Wallaboard is a WordPress plugin that allows you to manage your digital signage through any WordPress installation – taking advantage of the familiar UI and the content you already own.
- One or more Screens
The devices to be used as screens must be connected (to the web or to your LAN) and run a fully functional web browser. This means either a smart tv or an all in one computer (Windows, Mac or Linux).
We made a
[Guide to the kinds of digital signage screens:link]you can use with wallaboard.
- A WordPress installation
Since Wallaboard is a WordPress plugin, it needs to run on a WordPress installation.
Please note: a hosted WordPress.org instance, not a WordPress.com account – [check here:link to “A guide to Wallaboard if you don’t know WordPress…”] if you’re unsure of the difference.
Wallaboard will then share the users and content of your WordPress instance, meaning administrators will be able to manage digital signage without interfering with the main site, but will be able to borrow any existing content (media, text… in fact anything that can be widgetized).
Of course, even if you don’t already run a WordPress instance (or want to keep your digital signage projects separate), you can set one up just for the purpose of running wallaboard.
- An Internet or LAN connection
The screens will want to get in touch with the WordPress instance to pull the content and display it, so your wallaboard enabled WordPress instance could be running on your LAN or on a public server – all you need is an URL you can point your screen’s web browsers to.
When you install Wallaboard, you will notice a new menu section in your admin area.
These are the components of the Wallaboard system – let’d do a quick rundown:
This is where you build the compositions you want to show on your screens. A Layout can contain any number of regions. A region is a rectangle, of any position or size, that you can draw inside the layout.
Every region can have its own content: text, images, videos, slideshows… you name it – anything you have a widget for can fit in a region.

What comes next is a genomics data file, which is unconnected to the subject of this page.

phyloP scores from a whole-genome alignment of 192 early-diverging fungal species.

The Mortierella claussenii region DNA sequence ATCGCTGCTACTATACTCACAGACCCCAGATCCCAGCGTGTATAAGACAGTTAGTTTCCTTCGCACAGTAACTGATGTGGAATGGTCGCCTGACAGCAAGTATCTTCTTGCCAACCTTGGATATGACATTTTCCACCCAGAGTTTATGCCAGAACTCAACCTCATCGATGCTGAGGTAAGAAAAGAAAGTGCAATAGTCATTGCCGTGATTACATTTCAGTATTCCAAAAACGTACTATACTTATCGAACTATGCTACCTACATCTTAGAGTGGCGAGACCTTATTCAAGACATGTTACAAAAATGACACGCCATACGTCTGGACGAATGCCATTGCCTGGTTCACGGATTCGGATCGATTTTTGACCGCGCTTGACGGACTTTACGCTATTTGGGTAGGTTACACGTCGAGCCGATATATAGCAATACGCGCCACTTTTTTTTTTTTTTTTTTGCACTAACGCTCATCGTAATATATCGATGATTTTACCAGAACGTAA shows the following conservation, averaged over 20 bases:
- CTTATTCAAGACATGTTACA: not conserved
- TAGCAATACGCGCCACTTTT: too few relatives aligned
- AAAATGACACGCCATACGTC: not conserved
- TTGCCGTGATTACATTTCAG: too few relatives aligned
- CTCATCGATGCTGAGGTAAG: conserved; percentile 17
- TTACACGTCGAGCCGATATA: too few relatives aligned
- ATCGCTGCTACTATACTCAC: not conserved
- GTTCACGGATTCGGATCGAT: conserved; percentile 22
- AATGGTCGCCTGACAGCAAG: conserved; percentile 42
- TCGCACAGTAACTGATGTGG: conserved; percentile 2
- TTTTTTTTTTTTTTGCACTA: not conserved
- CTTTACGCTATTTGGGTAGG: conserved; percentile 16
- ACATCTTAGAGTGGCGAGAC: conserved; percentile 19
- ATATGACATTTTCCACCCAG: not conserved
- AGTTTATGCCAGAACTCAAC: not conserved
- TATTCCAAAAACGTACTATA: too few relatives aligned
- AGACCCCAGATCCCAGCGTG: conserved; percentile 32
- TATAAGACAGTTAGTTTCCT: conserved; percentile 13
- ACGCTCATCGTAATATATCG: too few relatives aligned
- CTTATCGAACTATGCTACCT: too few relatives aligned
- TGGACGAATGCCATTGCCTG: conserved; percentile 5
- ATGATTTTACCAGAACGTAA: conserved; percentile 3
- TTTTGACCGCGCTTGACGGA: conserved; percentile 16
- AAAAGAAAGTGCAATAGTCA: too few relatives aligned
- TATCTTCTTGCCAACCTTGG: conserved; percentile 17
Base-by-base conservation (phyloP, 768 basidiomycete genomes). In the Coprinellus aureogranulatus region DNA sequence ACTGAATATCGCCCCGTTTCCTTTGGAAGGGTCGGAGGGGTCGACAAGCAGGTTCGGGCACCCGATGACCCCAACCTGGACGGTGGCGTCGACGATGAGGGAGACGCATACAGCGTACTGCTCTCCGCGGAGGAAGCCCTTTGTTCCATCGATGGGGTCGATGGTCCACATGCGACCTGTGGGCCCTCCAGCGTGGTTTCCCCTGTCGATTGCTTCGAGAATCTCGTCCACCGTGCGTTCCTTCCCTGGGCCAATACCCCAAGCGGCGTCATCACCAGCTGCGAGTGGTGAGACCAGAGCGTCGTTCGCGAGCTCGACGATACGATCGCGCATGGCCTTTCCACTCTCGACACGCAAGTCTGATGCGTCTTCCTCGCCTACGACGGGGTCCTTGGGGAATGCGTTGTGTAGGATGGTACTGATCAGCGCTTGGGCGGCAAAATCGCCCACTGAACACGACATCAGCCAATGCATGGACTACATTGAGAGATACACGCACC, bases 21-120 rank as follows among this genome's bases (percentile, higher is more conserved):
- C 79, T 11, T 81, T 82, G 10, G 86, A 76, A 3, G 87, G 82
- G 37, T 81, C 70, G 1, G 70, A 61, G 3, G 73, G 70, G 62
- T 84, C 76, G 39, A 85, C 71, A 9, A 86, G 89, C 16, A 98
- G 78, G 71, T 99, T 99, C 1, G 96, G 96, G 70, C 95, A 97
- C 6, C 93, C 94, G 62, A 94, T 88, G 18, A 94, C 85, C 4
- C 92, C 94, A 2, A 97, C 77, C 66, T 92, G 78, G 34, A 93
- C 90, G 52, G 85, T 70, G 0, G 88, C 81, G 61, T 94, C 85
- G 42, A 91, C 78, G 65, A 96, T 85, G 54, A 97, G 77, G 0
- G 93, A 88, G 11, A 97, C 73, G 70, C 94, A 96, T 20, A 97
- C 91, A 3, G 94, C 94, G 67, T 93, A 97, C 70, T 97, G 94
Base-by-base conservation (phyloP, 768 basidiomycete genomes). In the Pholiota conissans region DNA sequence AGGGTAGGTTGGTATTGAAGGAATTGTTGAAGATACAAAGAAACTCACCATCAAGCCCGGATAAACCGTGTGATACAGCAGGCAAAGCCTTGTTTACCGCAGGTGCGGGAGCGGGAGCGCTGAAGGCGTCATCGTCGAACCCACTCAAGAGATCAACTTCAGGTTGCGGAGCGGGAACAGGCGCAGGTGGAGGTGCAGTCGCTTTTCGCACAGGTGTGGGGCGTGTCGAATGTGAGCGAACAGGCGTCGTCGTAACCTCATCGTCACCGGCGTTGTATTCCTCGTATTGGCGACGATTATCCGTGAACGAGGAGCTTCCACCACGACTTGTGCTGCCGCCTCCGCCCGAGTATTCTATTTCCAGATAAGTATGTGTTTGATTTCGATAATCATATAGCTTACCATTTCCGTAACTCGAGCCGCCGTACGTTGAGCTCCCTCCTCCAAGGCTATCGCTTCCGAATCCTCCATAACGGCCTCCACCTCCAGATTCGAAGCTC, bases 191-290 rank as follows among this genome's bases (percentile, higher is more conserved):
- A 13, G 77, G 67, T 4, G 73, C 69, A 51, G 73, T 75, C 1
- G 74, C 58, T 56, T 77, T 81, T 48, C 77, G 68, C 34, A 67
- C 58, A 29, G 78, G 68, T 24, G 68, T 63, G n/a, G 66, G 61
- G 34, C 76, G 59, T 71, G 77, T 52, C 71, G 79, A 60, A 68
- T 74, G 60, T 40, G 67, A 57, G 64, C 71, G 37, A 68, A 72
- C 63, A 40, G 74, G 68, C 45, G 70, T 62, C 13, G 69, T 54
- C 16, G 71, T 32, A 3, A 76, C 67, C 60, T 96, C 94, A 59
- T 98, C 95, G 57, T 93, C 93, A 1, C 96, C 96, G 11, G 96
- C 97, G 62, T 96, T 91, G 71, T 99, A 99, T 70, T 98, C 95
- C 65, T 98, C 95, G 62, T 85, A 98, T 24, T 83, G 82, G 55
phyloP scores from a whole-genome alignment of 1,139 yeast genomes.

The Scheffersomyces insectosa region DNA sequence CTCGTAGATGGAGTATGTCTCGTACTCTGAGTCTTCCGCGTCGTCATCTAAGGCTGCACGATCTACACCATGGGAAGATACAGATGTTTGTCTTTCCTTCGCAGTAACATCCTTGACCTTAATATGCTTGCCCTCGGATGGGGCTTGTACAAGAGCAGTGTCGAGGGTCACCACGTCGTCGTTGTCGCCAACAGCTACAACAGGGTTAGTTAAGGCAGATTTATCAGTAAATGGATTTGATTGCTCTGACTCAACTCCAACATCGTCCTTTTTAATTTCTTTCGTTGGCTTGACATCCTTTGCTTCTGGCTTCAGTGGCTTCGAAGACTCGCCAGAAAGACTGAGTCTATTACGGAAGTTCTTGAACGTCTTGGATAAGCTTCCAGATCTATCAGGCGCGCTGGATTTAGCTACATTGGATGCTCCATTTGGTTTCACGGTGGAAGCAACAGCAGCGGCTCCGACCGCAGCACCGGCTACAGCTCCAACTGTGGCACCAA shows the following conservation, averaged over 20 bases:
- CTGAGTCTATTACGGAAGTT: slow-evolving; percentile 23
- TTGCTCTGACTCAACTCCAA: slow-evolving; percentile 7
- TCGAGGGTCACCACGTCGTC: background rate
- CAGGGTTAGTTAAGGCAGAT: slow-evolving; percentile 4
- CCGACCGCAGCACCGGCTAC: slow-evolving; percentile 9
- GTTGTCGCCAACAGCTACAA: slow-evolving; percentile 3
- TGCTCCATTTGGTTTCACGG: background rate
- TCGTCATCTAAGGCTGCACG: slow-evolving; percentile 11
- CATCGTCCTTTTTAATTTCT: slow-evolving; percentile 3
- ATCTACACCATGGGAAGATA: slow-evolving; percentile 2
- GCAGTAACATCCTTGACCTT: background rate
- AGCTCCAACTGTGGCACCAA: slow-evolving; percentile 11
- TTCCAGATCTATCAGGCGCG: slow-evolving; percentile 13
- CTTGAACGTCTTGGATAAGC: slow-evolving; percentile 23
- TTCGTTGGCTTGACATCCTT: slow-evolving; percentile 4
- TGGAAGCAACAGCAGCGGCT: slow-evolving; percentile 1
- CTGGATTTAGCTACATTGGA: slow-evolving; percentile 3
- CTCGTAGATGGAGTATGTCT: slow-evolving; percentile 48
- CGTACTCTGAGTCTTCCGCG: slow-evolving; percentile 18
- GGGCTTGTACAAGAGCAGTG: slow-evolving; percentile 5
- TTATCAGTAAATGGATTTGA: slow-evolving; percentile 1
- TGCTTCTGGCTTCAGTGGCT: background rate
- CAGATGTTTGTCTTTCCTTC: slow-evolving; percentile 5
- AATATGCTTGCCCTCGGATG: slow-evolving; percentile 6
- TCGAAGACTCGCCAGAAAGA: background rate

You can learn more about Layouts here.
Are for when you want to show a timed sequence of layouts, e.g. similar layouts with different content (such as product catalog) or alternate primary or secondary layouts (think information and ads)
You can learn more about Playlists here.
You might want to schedule your content (Playlists or Layouts, or a combination of both) especially if it is sensitive to the time of day or day of week.
You could have food related content running at lunch times, or you could plan to coordinate an event’s highlight with related o-screen content
You can learn more about Calendars here.
They map to the actual physical screens you have set up in your venue. This is where you determine exactly where and what is shown.
A screen can be the target single Layout, a Playlist, ora a Calendar.
The good thing is, if you edit a Layout that is up on any of your screens, they will update within seconds; the same will also happen if you completely change the screen’s target.
You can learn more about Screens here.
Here you can configure some default parameters (such as your most common screen sixze) to be shared by any new items created from then on. Check the available options here.
Tech specs anyone?
If you’ve got up to here you’re already a hero in our eyes, so you might want to call it a day and skip the following section which is strictly technical. Or get in touch and fire up any questions you might still have.
Here a few key points about how Wallaboard is being developed:
- Wallaboard doesn’t interfere with the native WordPress data model in any way: no extra tables or funky overrides.
- All of Wallaboard’s components are custom post types with minimal use of custom fields.
- All objects are namespaced to reduce chances of unwanted iteraction with other plugins.
- If you’re a dev and need more in depth information, or if you’re thinking of a custom integration, [get in touch:link], we will listen.